Dealing With COVID-19 Post-Traumatic Stress

Strategies for Preserving the Nursing Workforce and Supporting all Vital Frontline Personnel

Therese A. Fitzpatrick, PhD, RN, FAAN; Nancy M. Valentine, PhD, DSc(hon), MPH, FAAN, FNAP President

Disclosures

Nurs Econ. 2021;39(5):225-238, 250. 

In This Article

Turning Point

We are clearly at a turning point in the status quo; just hoping most nurses do okay. For the few who have overt problems, the general attitude has been they just need to get some help or, perhaps, leave. Alternatively, we must have a comprehensive set of strategies as part of a longer-term response to the consequences of the pandemic, and then build these tools into our ongoing operations to preserve our current teams and develop future generations of the healthcare workforce.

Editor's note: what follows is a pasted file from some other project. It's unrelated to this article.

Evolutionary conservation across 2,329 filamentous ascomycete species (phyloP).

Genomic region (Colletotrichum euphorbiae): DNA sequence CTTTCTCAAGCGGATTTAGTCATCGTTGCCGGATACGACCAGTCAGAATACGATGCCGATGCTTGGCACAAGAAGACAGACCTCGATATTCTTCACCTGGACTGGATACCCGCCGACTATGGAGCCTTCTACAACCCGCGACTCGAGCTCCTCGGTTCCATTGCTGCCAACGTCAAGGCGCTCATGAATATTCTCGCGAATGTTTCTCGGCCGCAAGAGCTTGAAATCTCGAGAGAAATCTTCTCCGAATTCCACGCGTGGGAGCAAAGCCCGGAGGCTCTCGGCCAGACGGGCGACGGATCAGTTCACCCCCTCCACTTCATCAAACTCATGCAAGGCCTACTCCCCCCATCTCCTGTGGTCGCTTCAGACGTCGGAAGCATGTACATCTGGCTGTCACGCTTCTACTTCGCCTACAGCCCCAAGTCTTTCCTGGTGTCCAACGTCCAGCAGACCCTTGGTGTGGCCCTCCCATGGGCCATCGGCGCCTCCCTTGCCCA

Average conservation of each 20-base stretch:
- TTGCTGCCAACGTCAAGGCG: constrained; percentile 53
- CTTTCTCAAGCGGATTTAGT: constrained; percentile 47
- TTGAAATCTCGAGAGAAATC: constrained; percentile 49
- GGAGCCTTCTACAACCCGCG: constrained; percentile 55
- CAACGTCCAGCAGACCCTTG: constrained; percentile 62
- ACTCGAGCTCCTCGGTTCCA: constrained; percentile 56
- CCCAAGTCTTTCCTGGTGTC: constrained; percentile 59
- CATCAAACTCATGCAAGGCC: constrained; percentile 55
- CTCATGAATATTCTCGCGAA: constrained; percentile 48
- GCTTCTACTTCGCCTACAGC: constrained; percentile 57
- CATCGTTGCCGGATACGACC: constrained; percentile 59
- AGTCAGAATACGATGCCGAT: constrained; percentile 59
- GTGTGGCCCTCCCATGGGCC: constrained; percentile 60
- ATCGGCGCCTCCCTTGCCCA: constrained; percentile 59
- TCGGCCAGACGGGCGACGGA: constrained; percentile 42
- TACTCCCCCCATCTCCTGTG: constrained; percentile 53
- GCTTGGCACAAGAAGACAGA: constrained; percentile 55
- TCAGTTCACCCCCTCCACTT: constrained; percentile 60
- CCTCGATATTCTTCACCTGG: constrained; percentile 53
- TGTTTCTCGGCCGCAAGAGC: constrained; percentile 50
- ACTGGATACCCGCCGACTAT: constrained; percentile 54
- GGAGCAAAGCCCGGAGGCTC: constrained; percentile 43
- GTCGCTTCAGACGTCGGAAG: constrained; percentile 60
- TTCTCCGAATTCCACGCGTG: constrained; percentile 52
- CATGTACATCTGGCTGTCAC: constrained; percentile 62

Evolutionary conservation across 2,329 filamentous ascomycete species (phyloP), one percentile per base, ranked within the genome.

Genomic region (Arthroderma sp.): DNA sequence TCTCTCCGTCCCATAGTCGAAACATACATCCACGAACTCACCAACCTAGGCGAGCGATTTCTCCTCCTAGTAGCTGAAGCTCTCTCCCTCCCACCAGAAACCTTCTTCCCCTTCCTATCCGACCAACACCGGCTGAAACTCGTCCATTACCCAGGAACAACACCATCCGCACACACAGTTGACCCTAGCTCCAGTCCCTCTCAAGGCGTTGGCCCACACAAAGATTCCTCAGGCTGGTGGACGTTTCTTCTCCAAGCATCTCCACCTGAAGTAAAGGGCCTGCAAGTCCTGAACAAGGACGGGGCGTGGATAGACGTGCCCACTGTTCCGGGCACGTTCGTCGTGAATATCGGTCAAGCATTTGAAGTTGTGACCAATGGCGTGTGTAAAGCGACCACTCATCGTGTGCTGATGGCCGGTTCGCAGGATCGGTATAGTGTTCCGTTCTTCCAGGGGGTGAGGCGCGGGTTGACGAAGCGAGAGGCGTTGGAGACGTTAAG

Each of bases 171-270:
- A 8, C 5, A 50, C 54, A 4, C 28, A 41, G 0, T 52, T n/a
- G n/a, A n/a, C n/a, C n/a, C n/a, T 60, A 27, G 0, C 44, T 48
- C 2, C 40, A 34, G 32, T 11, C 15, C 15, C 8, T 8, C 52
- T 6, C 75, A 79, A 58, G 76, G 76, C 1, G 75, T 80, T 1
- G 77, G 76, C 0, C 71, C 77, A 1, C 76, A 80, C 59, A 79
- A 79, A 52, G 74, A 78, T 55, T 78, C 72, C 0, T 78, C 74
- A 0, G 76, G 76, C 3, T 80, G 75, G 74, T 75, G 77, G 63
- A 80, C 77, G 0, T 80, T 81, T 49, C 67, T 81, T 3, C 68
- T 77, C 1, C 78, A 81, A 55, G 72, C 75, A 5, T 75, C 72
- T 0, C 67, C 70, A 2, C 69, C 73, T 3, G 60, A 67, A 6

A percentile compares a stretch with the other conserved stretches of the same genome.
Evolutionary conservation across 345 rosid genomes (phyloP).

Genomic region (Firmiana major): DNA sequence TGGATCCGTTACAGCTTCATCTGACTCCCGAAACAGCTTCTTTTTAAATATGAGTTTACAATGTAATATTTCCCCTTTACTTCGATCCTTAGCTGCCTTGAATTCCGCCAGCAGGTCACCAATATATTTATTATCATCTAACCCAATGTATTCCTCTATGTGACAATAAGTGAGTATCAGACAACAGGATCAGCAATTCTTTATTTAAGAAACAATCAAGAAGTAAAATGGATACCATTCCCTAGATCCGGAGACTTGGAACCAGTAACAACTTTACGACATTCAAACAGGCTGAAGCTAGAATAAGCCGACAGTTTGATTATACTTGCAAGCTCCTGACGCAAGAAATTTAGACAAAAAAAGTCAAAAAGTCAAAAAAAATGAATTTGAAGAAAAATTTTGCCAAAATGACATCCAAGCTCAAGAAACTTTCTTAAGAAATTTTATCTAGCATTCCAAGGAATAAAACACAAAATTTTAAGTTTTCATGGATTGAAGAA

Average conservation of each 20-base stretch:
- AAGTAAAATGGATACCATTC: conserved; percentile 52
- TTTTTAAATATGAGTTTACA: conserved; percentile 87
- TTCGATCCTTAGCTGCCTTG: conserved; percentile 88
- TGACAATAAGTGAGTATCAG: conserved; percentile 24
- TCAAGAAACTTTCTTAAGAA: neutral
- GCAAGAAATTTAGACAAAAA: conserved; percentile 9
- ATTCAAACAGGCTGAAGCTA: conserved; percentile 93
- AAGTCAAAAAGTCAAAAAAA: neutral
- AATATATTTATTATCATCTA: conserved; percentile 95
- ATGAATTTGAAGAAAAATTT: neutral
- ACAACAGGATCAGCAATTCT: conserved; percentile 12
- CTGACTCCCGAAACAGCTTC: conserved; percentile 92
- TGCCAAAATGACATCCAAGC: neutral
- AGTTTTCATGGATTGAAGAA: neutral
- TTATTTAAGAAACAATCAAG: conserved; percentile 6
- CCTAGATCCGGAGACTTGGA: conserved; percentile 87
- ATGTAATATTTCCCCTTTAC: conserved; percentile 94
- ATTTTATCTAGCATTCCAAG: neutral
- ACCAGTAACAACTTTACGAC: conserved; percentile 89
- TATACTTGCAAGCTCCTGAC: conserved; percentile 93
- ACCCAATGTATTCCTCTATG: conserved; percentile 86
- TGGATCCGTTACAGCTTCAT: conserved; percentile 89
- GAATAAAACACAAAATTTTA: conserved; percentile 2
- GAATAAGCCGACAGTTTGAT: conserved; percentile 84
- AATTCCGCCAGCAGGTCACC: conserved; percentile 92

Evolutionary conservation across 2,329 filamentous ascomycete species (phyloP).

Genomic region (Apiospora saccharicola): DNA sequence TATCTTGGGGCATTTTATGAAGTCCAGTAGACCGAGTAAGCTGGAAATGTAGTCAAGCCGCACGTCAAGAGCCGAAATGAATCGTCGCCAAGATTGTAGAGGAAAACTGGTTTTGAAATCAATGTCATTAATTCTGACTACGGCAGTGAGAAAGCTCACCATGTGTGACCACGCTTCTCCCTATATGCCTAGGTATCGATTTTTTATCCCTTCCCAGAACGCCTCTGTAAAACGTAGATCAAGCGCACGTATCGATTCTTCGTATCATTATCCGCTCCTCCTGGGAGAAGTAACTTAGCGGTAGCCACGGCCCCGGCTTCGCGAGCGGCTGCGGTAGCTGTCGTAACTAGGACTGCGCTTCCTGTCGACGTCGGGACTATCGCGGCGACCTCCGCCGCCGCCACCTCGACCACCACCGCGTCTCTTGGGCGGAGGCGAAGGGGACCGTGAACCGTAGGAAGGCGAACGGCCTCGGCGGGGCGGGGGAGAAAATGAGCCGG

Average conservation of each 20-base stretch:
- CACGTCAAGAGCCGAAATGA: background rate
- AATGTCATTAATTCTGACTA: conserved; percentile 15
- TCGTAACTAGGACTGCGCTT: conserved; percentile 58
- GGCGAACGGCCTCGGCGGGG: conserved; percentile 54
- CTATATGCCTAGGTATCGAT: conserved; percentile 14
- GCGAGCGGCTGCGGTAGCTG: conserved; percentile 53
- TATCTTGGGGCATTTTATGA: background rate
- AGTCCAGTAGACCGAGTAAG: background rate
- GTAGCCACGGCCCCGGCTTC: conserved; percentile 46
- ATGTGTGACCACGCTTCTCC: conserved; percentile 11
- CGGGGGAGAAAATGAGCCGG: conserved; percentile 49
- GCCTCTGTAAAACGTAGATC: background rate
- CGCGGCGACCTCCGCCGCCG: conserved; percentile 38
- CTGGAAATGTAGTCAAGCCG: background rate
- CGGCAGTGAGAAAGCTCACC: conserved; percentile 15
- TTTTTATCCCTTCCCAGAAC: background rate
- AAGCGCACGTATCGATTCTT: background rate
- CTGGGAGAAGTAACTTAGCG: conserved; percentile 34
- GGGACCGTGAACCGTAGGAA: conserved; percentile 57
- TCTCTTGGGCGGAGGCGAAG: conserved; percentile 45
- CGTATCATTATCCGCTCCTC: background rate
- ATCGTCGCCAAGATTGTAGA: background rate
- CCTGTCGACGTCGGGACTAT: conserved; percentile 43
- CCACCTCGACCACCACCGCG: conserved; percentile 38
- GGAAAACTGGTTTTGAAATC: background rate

Although it is encouraging that applications are up for both nursing and medical schools because of the pandemic, do we want these aspiring professionals to inherit what we have? Conversely, do we want to create a different landscape that we work together to build today? If these enthusiastic, young, and smart beginners are to survive and flourish, they will need a more welcoming and supportive space that builds on gratitude, health, wellness, and personal strengths. With this as a starting point, there is more opportunity for professional engagement which translates to providing supportive care to patients and for the community. Think of it as an investment that pays dividends (Andrews, 2021; della Cava, 2021).

Building strong and self-supportive teams requires individual, personal selflessness that comes from a nurtured core, balanced with self-care. To give your all requires periodic and planned recharging. Nurses, overwhelmed by sadness, momentarily escaping to the break room to cry alone, is not a solution. We must design work environments where self-recharging can be encouraged and addressed openly, and pay more attention to these concepts in our organizations.

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